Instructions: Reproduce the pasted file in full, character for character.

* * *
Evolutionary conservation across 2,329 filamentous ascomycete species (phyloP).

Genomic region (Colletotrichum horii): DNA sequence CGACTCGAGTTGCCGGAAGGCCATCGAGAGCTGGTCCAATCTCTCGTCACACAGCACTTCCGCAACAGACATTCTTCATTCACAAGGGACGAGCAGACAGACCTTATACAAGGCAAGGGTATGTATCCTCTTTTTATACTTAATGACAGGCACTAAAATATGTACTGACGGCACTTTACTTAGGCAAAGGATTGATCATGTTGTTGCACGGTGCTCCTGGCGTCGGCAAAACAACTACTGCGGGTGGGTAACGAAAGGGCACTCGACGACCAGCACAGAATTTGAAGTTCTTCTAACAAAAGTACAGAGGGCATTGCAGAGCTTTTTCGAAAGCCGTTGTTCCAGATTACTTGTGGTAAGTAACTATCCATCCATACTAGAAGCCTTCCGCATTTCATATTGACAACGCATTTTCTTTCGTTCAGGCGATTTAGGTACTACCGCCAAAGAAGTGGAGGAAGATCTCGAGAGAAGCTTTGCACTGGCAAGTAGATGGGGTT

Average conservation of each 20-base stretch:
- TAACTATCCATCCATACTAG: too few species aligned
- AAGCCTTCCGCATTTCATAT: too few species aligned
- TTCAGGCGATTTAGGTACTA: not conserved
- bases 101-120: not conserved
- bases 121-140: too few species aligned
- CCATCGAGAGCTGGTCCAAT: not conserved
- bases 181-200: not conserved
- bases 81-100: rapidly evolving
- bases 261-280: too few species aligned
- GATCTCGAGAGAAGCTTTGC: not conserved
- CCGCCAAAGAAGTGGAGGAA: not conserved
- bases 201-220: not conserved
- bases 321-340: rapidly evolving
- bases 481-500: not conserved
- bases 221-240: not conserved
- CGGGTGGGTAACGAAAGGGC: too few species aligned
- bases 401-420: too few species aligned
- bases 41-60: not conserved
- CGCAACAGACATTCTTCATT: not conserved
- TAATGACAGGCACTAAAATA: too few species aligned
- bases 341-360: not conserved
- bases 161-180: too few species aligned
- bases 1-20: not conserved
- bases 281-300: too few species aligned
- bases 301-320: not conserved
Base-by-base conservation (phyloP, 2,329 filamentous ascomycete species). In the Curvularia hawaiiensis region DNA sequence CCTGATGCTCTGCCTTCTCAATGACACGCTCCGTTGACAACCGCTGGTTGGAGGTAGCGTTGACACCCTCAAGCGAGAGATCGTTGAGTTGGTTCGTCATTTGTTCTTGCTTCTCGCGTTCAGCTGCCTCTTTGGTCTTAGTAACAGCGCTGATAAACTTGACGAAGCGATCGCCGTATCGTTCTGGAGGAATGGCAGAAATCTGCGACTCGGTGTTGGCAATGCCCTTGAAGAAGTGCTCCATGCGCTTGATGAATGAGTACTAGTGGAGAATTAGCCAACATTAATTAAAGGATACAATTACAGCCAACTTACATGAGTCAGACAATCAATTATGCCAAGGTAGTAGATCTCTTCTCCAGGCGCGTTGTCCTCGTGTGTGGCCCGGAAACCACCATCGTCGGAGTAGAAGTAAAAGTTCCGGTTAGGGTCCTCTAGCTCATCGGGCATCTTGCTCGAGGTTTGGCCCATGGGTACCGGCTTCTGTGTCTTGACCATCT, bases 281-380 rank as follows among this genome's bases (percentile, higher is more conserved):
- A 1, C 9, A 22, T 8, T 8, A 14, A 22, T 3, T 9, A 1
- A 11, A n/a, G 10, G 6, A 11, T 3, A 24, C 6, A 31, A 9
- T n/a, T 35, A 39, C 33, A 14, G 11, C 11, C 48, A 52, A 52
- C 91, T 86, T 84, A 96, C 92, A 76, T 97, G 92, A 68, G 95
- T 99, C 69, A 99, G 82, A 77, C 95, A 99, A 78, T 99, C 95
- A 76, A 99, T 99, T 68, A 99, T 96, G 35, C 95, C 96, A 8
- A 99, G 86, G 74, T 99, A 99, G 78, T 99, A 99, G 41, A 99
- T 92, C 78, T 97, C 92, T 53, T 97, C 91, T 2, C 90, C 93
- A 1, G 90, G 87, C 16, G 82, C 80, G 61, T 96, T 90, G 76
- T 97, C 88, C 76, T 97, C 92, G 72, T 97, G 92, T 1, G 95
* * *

Evolutionary conservation across 2,329 filamentous ascomycete species (phyloP).

Genomic region (Colletotrichum horii): DNA sequence CGACTCGAGTTGCCGGAAGGCCATCGAGAGCTGGTCCAATCTCTCGTCACACAGCACTTCCGCAACAGACATTCTTCATTCACAAGGGACGAGCAGACAGACCTTATACAAGGCAAGGGTATGTATCCTCTTTTTATACTTAATGACAGGCACTAAAATATGTACTGACGGCACTTTACTTAGGCAAAGGATTGATCATGTTGTTGCACGGTGCTCCTGGCGTCGGCAAAACAACTACTGCGGGTGGGTAACGAAAGGGCACTCGACGACCAGCACAGAATTTGAAGTTCTTCTAACAAAAGTACAGAGGGCATTGCAGAGCTTTTTCGAAAGCCGTTGTTCCAGATTACTTGTGGTAAGTAACTATCCATCCATACTAGAAGCCTTCCGCATTTCATATTGACAACGCATTTTCTTTCGTTCAGGCGATTTAGGTACTACCGCCAAAGAAGTGGAGGAAGATCTCGAGAGAAGCTTTGCACTGGCAAGTAGATGGGGTT

Average conservation of each 20-base stretch:
- TAACTATCCATCCATACTAG: too few species aligned
- AAGCCTTCCGCATTTCATAT: too few species aligned
- TTCAGGCGATTTAGGTACTA: not conserved
- bases 101-120: not conserved
- bases 121-140: too few species aligned
- CCATCGAGAGCTGGTCCAAT: not conserved
- bases 181-200: not conserved
- bases 81-100: rapidly evolving
- bases 261-280: too few species aligned
- GATCTCGAGAGAAGCTTTGC: not conserved
- CCGCCAAAGAAGTGGAGGAA: not conserved
- bases 201-220: not conserved
- bases 321-340: rapidly evolving
- bases 481-500: not conserved
- bases 221-240: not conserved
- CGGGTGGGTAACGAAAGGGC: too few species aligned
- bases 401-420: too few species aligned
- bases 41-60: not conserved
- CGCAACAGACATTCTTCATT: not conserved
- TAATGACAGGCACTAAAATA: too few species aligned
- bases 341-360: not conserved
- bases 161-180: too few species aligned
- bases 1-20: not conserved
- bases 281-300: too few species aligned
- bases 301-320: not conserved
Base-by-base conservation (phyloP, 2,329 filamentous ascomycete species). In the Curvularia hawaiiensis region DNA sequence CCTGATGCTCTGCCTTCTCAATGACACGCTCCGTTGACAACCGCTGGTTGGAGGTAGCGTTGACACCCTCAAGCGAGAGATCGTTGAGTTGGTTCGTCATTTGTTCTTGCTTCTCGCGTTCAGCTGCCTCTTTGGTCTTAGTAACAGCGCTGATAAACTTGACGAAGCGATCGCCGTATCGTTCTGGAGGAATGGCAGAAATCTGCGACTCGGTGTTGGCAATGCCCTTGAAGAAGTGCTCCATGCGCTTGATGAATGAGTACTAGTGGAGAATTAGCCAACATTAATTAAAGGATACAATTACAGCCAACTTACATGAGTCAGACAATCAATTATGCCAAGGTAGTAGATCTCTTCTCCAGGCGCGTTGTCCTCGTGTGTGGCCCGGAAACCACCATCGTCGGAGTAGAAGTAAAAGTTCCGGTTAGGGTCCTCTAGCTCATCGGGCATCTTGCTCGAGGTTTGGCCCATGGGTACCGGCTTCTGTGTCTTGACCATCT, bases 281-380 rank as follows among this genome's bases (percentile, higher is more conserved):
- A 1, C 9, A 22, T 8, T 8, A 14, A 22, T 3, T 9, A 1
- A 11, A n/a, G 10, G 6, A 11, T 3, A 24, C 6, A 31, A 9
- T n/a, T 35, A 39, C 33, A 14, G 11, C 11, C 48, A 52, A 52
- C 91, T 86, T 84, A 96, C 92, A 76, T 97, G 92, A 68, G 95
- T 99, C 69, A 99, G 82, A 77, C 95, A 99, A 78, T 99, C 95
- A 76, A 99, T 99, T 68, A 99, T 96, G 35, C 95, C 96, A 8
- A 99, G 86, G 74, T 99, A 99, G 78, T 99, A 99, G 41, A 99
- T 92, C 78, T 97, C 92, T 53, T 97, C 91, T 2, C 90, C 93
- A 1, G 90, G 87, C 16, G 82, C 80, G 61, T 96, T 90, G 76
- T 97, C 88, C 76, T 97, C 92, G 72, T 97, G 92, T 1, G 95